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“Don’t fight the tape, don’t fight the Fed” - Martin Zweig

Today’s post is inspired by Real Money Bret Jensen’s “That 70s Market” on March 4. Jensen discusses inflation at 40-year highs and the risk of a return to slowing growth and stubborn inflation, or stagflation, in part, because of inflationary pressures associated with Russia’s invasion of Ukraine and resulting Western sanctions.

  • A hawkish Federal Reserve suggests the business cycle is maturing.
  • A shift in sector leadership because of changes in monetary policy is likely.

As a young sell-side analyst, one of the most important lessons my mentor taught me was “don’t fight the Fed,” a mantra coined by famous investor Martin Zweig.

The Federal Reserve has the mandate to tame inflation and maximize employment. It does this by setting a target rate that influences bank lending rates, and its actions are called monetary policy.

It accelerates economic growth by making loans cheaper when it cuts interest rates. However, when the Fed hikes rates, it slows economic growth by making loans more expensive.

In response to rapid, slowing economic growth in 2020 caused by the COVID era shutdowns, the Federal Reserve cut rates to 0%, and then it bought Treasury bonds to boost money supply and tap down rates on longer-term bonds.

At the same time, Washington, D.C., passed legislation providing stimulus payments to Americans to keep spending flowing.

These monetary (Fed) and fiscal (government) interventions were unprecedented.

And they worked.

In Q2, 2020, U.S. gross domestic product, or GDP, a measure of the country’s economic output, was negative 31%, the worst since official GDP calculations began in 1947.

But GDP rebounded 33.8% in Q3 2020, and it climbed by an average of 5.36% each quarter since.

Sidebar: In case you’re curious, real output dropped 30% in the Great Depression between 1929 and 1933, according to the Federal Reserve Bank of San Francisco.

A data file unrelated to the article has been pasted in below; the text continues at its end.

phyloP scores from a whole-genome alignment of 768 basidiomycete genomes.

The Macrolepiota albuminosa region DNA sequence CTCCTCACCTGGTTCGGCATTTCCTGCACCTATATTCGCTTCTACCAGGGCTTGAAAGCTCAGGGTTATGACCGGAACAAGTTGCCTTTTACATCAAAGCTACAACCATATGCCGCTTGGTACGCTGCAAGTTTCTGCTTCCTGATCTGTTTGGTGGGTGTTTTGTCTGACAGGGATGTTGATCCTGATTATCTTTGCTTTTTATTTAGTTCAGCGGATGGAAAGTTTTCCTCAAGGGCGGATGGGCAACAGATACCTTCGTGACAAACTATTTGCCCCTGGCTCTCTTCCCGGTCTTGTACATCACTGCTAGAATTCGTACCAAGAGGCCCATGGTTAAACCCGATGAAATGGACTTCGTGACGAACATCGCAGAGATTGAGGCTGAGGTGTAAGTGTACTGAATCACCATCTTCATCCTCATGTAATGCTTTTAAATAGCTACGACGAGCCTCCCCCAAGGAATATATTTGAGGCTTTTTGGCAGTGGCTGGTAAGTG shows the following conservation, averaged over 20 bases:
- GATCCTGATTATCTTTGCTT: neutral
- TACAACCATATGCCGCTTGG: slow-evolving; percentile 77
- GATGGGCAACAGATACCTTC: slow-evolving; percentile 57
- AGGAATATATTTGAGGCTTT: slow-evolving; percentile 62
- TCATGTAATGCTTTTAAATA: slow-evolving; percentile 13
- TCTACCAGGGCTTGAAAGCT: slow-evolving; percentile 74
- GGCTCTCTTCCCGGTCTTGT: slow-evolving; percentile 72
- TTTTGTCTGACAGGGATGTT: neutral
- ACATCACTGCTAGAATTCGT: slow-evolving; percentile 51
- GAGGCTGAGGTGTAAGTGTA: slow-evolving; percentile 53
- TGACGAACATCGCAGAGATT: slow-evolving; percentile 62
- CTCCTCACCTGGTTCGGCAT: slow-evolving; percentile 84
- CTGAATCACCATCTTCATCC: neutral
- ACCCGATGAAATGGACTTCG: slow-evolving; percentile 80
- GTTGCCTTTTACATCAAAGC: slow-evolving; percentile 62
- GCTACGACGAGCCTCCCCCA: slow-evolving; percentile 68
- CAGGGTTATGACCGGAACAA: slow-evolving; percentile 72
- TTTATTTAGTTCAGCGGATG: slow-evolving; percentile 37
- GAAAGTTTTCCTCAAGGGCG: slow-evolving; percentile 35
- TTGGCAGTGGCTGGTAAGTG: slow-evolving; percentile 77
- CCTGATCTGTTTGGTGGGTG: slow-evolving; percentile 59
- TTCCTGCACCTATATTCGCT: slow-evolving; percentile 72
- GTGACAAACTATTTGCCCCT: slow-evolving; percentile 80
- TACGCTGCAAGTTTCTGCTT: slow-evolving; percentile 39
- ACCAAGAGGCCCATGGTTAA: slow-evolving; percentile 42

Undeniably, low rates, bond buying, and stimulus checks sparked a ferocious recovery, and stocks responded as expected. The SPDR S&P 500 ETF Trust (SPY) gained 18.3% in 2020 and another 28.6% in 2021, and many high-growth stocks delivered triple-digit returns.

In short, stocks tracked the early stage of the business cycle perfectly.

High growth stocks in sectors like information technology and consumer discretionary significantly outperformed defensive stocks that do better in the later stages of the expansion/contraction seesaw.

That was then, but this is now

The market is a discounting mechanism. It’s more interested in what’s coming at it on the freeway than what’s in the rearview mirror.

Some growth is good, but too much growth is harmful if it means the cost of goods and services soar because demand outstrips supply, and that’s what’s happening.

The rapid uptick in economic growth means market forces are attempting to balance supply and demand via higher prices, and now, it appears we’ve hit an inflation tipping point, requiring the Fed to step in and make borrowing expensive again.

What’s it mean for investors?

The Fed isn’t your friend (for now).

The Fed’s notorious for overshooting on rates, and if interest rate hikes happen too fast or go on too long, we could find slowing GDP thrusts into recession.

This worry has led to investors swapping high-growth stocks reliant on cheap credit and economic expansion for stocks that do better in the later stages of the business cycle, such as commodities, healthcare, utilities, and consumer staples.

Unshockingly, the late-cycle baskets have generally been top performers this year, and that’s been particularly true this week during the first few days of March.

GRAPHIC-Leading-Defensive-Stocks-0307-2

I suspect this trend in sector performance continues until the Federal Reserve shifts guidance away from its hawkish tilt to higher interest rates. If I’m right, investors ought to make sure they own some stocks within the defensive sectors that tend to perform best at this stage of the business cycle, including the most defensive groups that perform best in recession if the Fed overshoots including healthcare.

The smart play:

  • Diversify your portfolio to include late-cycle stocks.
  • Review your existing holdings to make sure your thesis for owning high-growth stocks is unchanged, and if the reason you owned the stock no longer exists, sell.
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